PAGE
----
Critical Context

Mystery Ride’s concern with family life is a common theme is Boswell’s fiction. In novels such as Crooked Hearts (1987) and Dancing in the Movies (1987), he also explores the dynamics of family relationships. Yet given Boswell’s ability and curiosity in writing about very diverse characters and very different kinds of families, there is little more than a general similarity among the families in the novels.

A more interesting comparison may be to consider Mystery Ride in the context of other writers who are concerned with contemporary farm life. Although some of the action in Mystery Ride takes place in suburban and urban settings, it is the farm around which the characters gather, and they define themselves in relationship to it. Family life on the farm has long been an important subgenre of American literature, and the subject continues to be of interest to current novelists. Jane Smiley’s A Thousand Acres (1991), Jim Harrison’s Farmer (1976), Douglas Unger’s Leaving the Land (1984), Martha Bergland’s A Farm Under a Lake (1989), and Don Kurtz’s South of the Big Four (1995) are a few of the better-known recent novels that explore the lives of characters living on farms. Like Boswell, these writers consider the tremendous changes occurring on the farm and look at the lives of farmers in original ways. Mystery Ride is an important part of this collection of novels that reconsiders what it means to be a farmer and work the land.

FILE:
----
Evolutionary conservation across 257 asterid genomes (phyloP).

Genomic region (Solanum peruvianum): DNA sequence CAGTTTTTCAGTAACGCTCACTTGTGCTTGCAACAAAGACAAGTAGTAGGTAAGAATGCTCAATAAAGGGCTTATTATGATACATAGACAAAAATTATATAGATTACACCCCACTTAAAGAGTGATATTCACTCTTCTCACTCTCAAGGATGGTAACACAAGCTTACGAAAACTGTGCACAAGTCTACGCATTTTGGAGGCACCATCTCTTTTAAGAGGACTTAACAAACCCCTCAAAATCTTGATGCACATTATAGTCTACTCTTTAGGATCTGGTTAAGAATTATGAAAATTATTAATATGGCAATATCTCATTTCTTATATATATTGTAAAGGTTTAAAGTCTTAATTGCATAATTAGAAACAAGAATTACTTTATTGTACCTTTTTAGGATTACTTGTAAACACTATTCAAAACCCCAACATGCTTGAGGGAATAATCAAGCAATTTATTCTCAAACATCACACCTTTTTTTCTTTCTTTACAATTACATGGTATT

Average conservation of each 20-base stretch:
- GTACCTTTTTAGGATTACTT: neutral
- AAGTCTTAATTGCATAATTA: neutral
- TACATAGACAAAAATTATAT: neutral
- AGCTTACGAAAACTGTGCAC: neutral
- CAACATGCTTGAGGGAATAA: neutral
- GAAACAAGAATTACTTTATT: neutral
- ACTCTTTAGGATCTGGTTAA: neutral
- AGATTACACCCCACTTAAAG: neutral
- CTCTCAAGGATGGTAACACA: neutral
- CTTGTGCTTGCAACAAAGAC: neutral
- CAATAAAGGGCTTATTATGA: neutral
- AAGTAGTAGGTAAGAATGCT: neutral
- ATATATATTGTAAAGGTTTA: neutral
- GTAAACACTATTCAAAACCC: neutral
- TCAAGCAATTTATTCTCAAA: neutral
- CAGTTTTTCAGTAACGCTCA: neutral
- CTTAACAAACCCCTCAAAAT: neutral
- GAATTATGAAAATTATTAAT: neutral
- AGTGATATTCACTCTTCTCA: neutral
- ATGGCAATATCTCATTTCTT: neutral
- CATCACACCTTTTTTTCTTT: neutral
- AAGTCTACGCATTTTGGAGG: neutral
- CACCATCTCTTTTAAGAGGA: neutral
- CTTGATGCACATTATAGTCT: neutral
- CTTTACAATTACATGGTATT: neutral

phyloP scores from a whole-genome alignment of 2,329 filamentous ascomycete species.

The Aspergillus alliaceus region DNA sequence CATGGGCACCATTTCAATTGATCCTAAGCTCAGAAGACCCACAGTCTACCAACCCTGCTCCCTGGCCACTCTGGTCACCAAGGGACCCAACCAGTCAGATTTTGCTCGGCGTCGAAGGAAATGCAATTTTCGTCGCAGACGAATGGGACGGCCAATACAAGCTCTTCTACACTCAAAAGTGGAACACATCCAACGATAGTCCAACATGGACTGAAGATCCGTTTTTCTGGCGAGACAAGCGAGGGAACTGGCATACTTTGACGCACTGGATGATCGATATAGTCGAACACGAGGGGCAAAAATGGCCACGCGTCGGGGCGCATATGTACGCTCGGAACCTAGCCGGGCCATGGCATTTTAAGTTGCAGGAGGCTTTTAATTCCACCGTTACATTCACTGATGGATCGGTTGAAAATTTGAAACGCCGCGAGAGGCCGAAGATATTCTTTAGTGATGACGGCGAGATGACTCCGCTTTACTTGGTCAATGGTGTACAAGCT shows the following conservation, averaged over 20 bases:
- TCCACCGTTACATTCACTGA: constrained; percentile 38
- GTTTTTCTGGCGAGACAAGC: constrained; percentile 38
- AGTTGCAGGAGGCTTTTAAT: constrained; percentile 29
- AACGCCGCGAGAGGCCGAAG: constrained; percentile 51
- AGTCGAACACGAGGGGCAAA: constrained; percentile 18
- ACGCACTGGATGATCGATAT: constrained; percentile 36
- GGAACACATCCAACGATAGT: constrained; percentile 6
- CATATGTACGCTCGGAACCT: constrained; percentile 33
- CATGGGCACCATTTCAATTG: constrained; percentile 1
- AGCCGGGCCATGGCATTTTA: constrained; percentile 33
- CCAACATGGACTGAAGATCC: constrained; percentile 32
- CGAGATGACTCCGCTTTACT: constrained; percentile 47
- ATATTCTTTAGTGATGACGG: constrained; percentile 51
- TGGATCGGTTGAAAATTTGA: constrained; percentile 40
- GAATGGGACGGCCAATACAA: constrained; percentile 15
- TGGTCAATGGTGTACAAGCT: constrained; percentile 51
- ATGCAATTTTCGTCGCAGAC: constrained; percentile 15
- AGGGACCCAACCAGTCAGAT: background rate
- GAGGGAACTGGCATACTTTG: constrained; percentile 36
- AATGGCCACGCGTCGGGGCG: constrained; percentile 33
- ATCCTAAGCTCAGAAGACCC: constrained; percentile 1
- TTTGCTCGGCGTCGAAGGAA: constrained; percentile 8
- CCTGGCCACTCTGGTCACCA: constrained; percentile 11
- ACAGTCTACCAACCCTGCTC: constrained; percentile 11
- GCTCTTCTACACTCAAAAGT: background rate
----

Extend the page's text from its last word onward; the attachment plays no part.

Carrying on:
Mystery Ride also effectively reflects some important issues confronting teenagers. Especially in the character of Dulcie, and to some extent in those of Roxanne and Will, Boswell is able to portray the difficulties of growing up. One reviewer of the novel compared Dulcie to J. D. Salinger’s Holden Caulfield, as she is a kind of cutting-edge teenager faced with all the complexities of modern family life in the most progressive of American cities. It is interesting that Dulcie finds some kind of understanding and maturity through her experiences on the farm and as a witness to the realities of life and death in cows and in people.